This week I a saw blog post on Hacker News entitled “Fastest Gaussian Blur” (by Ivan Kutskir). That caught my interest, because one thing that always irked me back when I worked on Unity was the fact that our UI blurs felt quite sluggish and there didn’t seem to be much we could do to speed them up given the size of the blur radii that we were using. I had a Sunday afternoon to kill and recently broke my ankle again (no gym or rock climbing), so I figured why not try implementing some of them.
The post goes over four different algorithms for implementing gaussian blur, the first one being the standard approach of just doing an R-squared pass over every pixel and calculating its normalised gaussian distribution weights inline. As you can imagine, this is terribly slow, because you need to sample R-squared pixels for the entire image (and needlessly recompute the gaussian weights!). As is typically the case, its also the most trivial to implement in a fragment shader – you just take the input image and do two nested loops for the radius, sampling each neighbouring pixel and applying its calculated gaussian weight.
As a simple blur shader, its pretty satisfying to implement, since it is probably the most accurate in terms of what we consider a “blur” to be. But alas, the performance sucks. So can we do better?
Well, the article says yes, we can. Algorithms 2 and 3 in the article go over a technique called “box blur”, which is basically a way to approximate gaussian blur without having to compute weights. The trick here is to do several passes over the image each with different radii that you work out using some calculus. The article goes into more detail about why the math behind this works. As it says, the nice thing about box blurs is that you don’t need to worry about computing weights – the application of different blur radii tends to converge on the same result.
The only difference Algorithms 2 and 3 is that Algorithm 3 explicitly separates out the horizontal and vertical passes (thus, you have an O(2(nr)) operation as opposed to an O(n*r^2) operation. Most blurring approaches I’ve seen tend to do this because the complexity saving alone outweighs the cost of doing multiple framebuffer passes. In practice, it does turn out to be more performant, which is nice.
Precomputed Weights with a Data Texture
I was tempted to go back and try implement this in GNOME-Shell, though I saw that someone had already beaten me to it. Initially I was a little defeated, but then I became curious looking at the approach. It seems as though this extension uses a bunch of hardcoded weights separated into “bands”, though it initialises those weights on each pixel. I thought that was a little odd, so I dug a bit deeper into what it was doing by reimplementing it.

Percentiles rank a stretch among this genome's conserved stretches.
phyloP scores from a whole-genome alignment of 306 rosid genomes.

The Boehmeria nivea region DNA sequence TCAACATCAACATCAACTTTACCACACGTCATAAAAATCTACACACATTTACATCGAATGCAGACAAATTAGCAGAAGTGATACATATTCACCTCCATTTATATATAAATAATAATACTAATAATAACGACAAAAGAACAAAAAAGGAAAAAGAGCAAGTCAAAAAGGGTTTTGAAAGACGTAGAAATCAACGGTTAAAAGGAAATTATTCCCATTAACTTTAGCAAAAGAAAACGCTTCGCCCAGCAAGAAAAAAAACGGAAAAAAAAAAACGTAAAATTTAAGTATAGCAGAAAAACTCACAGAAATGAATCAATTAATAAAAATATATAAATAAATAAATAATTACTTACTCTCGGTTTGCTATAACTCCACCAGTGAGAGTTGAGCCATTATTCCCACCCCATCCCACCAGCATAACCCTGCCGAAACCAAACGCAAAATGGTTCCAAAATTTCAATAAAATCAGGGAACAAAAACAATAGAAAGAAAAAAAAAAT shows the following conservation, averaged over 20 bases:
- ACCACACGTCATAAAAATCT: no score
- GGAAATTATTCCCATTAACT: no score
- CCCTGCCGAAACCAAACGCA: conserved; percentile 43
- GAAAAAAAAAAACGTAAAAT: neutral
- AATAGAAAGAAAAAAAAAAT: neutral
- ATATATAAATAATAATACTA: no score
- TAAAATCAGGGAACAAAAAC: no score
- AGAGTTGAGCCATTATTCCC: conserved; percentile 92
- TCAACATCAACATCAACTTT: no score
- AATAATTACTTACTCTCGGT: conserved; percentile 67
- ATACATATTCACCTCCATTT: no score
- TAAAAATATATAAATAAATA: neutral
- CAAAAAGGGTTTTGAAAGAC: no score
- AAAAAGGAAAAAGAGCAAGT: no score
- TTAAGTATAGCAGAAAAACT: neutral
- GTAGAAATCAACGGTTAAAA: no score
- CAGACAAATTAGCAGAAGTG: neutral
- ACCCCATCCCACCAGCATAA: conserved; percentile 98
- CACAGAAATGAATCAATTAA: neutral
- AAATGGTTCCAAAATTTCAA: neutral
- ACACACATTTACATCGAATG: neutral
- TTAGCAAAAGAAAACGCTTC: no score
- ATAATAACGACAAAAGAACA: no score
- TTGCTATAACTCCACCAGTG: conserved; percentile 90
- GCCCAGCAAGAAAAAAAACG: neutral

What was neat about this approach is that it is essentially a 2-pass gaussian blur, O(2(n * r)), except without the cost of having to recompute all those weights all the time. That’s handy, though since the weights are precomputed, its easy to run into a situation where you “run out” of weights if you want a bigger blur kernel.
Luckily, the author included a tool to compute weights up to a given blur radius. What was interesting is that the weights are put into “bands” for each stepping of 5 units on the radius. I presume that this was done to save on space inside the fragment shader since they are all hardcoded.
Now, the size of the computed weights array changes as you increase the radius, since that gaussian distribution function kind of “flattens out” and more area along the x-axis becomes significant. The original author dealt with this problem by hardcoding a size-31 array that only fills up once we get to the last “band” and assigning the each hardcoded weights array to it depending on which “band” your radius was in. Unfortunately, the notation the author uses for directly assigning the array isn’t implemented in OpenGL ES 2 (which is what WebGL uses). First I tried just brute-forcing the problem and using a regex to generate code that assigned the weights directly, but I realised that there is a much nicer alternative.
You can’t pass variable length arrays to shaders through uniforms in GLSL – I believe that doing so would probably violate the linker’s expectations as to memory layout etc. But you can pass handles to textures to sample instead!
Textures used to be this special datatype in OpenGL, but thanks to OES_texture_float and hacks where we treat textures as “memory”, they’re now useful as general purpose variable-length storage. So much so its how GPGPU in WebGL works – the threejs people even have an example on how to use it. I once did a project where I used the depth buffer value to dynamically scale a blur radius – maybe that can be the subject of a future blog post.
So of course, what you can do to pass these gaussian weights down to the shader without having to hardcode or precompute them is to create a texture using GL_FLOAT as the storage type and set the red channel to the weight value. Then just sample the texture using texture2D inside the fragment shader to get the weight value for a given radius offset.
In my testing, such an implementation seemed to have pretty good performance even for very large blur kernels, however, it appears as though the sampling mechanism diverges from what I’m used to with gaussian blur and we end up giving more weight to things outside the focal point of the pixel very quickly. Perhaps something to be looked into for next time.